Since SPIAs are bond-like, you could consider a SPIA as part of your bond allocation in a 60/40 or 50/50 portfolio. A SPIA returns both interest and principal in each payment, so you would be spending down your bonds. This approach, called the “rising equity glidepath“, has been gaining increased acceptance by the financial planning community, as it appears to increase the success rate versus annual rebalancing.

There’s a lot more we could write about SPIAs, including how taxes work and about state Guaranty Associations coverage of them. Our goal of finding the optimal solution for each client’s retirement needs begins with an objective analysis of all the possible tools available to us.

If you’re wondering if a SPIA would help you meet your retirement goals, let’s talk. I don’t look at a question like this assuming I already know the answer. Rather, I’m here to educate you on all your options, so we can evaluate the pros and cons together and help you make the right decision for your situation.

How Much Income Do You Need In Retirement?

Many people significantly underestimate how much income they will need to maintain their lifestyle in retirement. We’re going to point out how people underestimate their needs, explain why a common “rule of thumb” is a poor substitute, and then share our preferred process.

If we begin with the wrong budget, then our withdrawal rates, target nest egg, and portfolio sustainability are all going to be inaccurate, which is very difficult to correct after you’ve retired.

In general, when I ask someone to estimate their monthly financial needs, they use a process of addition. They think of their housing expenses, utilities, taxes, food costs, etc., and try to add those up. Unfortunately, the number many arrive at can be significantly too low, and here’s how I know.

They tell me that they spent $5,000 a month, or $60,000 last year. But I ask how much they made and they tell me $150,000. How much did they save last year? $30,000. To me, that suggests they spent $120,000, not $60,000. If they only spent $60,000, they would have saved more than $30,000. You either spend or save money; if it wasn’t saved it was spent, even if that spending wasn’t discretionary.

Here’s why most people fail with the “addition method” of trying to create a retirement income budget:

  • They don’t include taxes. Taxes don’t go away in retirement; pensions, Social Security (up to 85%), and IRA withdrawals are all taxable as ordinary income.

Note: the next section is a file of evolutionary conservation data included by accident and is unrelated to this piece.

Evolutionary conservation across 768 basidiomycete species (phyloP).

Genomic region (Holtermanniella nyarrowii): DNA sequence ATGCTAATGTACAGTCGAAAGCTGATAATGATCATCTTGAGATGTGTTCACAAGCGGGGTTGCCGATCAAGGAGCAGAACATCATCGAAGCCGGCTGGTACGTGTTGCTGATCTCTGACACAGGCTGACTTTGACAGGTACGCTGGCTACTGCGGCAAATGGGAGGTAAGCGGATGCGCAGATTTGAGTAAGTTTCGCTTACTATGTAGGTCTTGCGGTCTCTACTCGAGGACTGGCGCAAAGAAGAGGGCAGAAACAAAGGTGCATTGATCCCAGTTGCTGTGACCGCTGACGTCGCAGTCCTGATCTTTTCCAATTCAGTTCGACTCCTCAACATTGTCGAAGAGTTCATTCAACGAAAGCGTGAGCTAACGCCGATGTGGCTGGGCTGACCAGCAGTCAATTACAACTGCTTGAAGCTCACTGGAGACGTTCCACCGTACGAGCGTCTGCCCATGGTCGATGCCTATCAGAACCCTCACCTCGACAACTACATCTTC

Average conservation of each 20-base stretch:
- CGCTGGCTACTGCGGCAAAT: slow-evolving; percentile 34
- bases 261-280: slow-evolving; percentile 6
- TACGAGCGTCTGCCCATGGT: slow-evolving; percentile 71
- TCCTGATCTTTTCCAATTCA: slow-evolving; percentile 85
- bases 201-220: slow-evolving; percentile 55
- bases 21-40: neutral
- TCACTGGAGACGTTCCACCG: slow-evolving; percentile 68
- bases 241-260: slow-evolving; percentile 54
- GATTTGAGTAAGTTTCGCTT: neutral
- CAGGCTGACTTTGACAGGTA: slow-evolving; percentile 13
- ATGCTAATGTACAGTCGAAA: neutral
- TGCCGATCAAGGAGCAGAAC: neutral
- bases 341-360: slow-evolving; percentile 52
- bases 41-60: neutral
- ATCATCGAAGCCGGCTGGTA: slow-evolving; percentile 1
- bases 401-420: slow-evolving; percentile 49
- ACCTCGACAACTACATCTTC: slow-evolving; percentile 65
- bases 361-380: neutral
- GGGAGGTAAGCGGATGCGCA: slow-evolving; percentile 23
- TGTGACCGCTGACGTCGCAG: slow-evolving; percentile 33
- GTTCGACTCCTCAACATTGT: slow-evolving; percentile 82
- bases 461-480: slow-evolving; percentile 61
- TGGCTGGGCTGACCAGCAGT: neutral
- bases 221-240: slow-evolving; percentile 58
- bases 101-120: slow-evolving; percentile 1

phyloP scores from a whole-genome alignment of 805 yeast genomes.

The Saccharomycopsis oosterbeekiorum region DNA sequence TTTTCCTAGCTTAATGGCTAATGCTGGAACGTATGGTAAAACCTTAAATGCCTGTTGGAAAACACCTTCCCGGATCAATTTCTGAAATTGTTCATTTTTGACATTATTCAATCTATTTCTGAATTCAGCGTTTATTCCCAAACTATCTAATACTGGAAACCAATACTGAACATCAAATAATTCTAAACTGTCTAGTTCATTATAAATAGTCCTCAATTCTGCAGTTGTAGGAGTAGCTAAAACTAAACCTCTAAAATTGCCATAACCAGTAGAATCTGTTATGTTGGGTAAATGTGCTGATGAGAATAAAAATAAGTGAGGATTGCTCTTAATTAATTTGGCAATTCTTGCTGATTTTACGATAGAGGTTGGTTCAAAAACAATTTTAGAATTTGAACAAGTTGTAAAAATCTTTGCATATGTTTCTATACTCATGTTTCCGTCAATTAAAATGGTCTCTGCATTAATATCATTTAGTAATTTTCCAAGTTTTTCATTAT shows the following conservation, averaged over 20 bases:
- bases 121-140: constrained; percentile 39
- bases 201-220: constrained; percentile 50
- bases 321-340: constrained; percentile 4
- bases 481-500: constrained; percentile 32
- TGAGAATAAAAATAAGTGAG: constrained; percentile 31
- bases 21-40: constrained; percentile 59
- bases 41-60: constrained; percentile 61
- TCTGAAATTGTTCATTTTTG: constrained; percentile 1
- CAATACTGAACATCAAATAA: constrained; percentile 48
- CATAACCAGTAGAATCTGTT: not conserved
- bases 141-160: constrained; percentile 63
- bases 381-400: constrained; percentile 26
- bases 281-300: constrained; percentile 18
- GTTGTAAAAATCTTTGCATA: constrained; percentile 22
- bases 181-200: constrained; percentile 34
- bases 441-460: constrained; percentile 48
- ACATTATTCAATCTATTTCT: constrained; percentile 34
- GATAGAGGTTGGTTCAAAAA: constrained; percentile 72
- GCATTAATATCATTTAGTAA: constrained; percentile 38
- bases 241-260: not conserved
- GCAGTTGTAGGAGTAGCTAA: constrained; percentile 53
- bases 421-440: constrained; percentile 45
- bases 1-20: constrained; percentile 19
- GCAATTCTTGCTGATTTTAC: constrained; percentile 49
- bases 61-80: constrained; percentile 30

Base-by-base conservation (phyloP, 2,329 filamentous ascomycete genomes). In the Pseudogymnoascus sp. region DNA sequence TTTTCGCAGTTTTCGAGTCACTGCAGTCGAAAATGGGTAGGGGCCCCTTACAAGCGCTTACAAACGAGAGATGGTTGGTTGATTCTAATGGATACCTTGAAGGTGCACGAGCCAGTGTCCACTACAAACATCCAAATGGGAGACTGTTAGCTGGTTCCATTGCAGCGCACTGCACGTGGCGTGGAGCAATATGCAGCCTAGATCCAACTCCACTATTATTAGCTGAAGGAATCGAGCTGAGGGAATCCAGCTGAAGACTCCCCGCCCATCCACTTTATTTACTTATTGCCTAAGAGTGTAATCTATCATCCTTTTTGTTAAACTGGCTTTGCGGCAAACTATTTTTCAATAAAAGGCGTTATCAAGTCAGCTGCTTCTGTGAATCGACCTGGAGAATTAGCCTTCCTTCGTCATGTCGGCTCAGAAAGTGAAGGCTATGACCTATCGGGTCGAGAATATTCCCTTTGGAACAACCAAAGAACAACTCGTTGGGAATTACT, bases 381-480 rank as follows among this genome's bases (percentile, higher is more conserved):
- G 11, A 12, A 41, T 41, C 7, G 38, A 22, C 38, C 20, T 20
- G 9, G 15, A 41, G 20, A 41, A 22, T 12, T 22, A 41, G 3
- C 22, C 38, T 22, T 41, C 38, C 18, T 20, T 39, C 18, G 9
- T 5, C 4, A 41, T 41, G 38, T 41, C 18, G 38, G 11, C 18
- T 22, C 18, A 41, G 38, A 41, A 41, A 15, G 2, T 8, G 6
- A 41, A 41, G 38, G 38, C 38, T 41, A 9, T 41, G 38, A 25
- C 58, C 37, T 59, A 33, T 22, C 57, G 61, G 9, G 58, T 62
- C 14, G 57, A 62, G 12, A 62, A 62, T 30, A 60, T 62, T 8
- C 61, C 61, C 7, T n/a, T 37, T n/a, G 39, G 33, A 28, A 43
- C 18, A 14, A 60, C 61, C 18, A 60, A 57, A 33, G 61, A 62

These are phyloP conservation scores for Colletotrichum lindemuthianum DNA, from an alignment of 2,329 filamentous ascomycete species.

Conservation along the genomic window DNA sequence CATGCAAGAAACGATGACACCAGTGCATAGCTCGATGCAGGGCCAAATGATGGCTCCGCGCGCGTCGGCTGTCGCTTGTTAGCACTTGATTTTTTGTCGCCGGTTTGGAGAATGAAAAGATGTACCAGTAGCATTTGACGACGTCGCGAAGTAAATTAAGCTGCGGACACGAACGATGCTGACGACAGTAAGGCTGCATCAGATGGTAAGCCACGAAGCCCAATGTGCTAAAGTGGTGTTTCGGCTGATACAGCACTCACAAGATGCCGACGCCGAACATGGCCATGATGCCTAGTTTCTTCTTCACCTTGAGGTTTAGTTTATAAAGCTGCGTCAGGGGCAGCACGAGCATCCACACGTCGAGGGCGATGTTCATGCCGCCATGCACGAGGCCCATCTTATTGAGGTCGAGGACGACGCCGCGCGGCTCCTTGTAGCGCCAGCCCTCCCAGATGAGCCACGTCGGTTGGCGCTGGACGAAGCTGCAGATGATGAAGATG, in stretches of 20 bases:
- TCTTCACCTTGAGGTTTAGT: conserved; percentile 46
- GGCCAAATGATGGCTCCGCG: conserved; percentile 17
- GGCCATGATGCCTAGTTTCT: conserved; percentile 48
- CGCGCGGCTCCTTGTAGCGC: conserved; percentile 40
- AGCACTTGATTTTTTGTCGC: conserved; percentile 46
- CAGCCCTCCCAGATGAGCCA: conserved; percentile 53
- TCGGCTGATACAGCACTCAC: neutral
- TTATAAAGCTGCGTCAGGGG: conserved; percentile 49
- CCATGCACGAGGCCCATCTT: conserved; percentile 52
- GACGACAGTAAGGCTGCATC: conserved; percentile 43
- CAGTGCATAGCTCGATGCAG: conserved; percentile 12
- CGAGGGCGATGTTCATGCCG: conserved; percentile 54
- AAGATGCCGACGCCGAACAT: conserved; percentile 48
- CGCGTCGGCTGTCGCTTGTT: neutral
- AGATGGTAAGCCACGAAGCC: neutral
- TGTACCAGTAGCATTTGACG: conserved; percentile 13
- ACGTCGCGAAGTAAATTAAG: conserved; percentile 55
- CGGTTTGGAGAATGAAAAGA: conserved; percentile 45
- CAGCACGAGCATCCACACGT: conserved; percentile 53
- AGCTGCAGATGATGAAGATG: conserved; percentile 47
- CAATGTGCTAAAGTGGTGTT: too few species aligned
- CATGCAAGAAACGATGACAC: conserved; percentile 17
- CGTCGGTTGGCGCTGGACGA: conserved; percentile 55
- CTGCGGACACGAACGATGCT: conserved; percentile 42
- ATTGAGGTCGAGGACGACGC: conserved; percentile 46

• Unplanned expenses such as home repairs, emergencies, or car maintenance can be substantial and fairly regular, if not consistent or predictable.
  • Your health care costs may be much higher in retirement than you anticipate, especially in the later years of retirement.
  • You may finally have time to pursue activities which you did not have time for while working, such as travel, golf, or spoiling your grandchildren. With an additional 40 hours a week available, you will likely be spending money in new ways.

Some financial calculators use a rule of thumb that most retirees will need 75% (or 70-80 percent) of their pre-retirement income. This is called the “replacement rate”. And while there have been a number studies that confirm this 75% estimate as an average, its applicability on an individual basis is poor.

We know for example, that lower income people will need a higher replacement rate than higher income people. That’s because the lower income levels may have had a lower savings rate, a smaller proportion of discretionary spending, and little tax savings in retirement. Higher income workers may have been saving more and find significant tax savings in retirement, and therefore have a lower replacement rate.

Instead of trying to use an addition method or a one-size-fits-all rule of thumb, I’d suggest using subtraction:

  1. Begin with your current income.
  2. Subtract any immediate savings you will experience in retirement, including: the amount you were actually saving and investing each year, payroll taxes (7.65% if a W-2 employee), and work expenses, if significant.
  3. Examine your sources of retirement income and if you calculate any income tax reduction, subtract those savings.
  4. Consider any increases in retirement spending, starting with health care costs and discretionary spending (travel, hobbies, etc.). Add these back to your spending needs.

Unless you are planning to have paid off your mortgage, substantially downsize your house, get rid of a car, or stop eating out, I think most people will initially continue their spending habits in retirement very much the same as they did while they were working. Like everyone else, retirees spend a significant portion of their income on things which they did not want (property tax, income tax, insurance) and on things which were not planned (replacing a roof, medical expenses, etc.).

Underestimating your retirement income needs could lead to some very painful outcomes, such as depleting your nest egg, being forced to downsize, or impoverishing your spouse after you pass away. You have to still plan for occasional expenses, such as replacing a car, home repairs, and emergencies, in a retirement budget.

If you’ve calculated your retirement income needs and your planned budget is significantly less than your pre-retirement income, please be careful. When the number you reached through addition isn’t the same number I reach through subtraction, it’s possible you are not budgeting for some costs which you currently have and are likely to still have in retirement.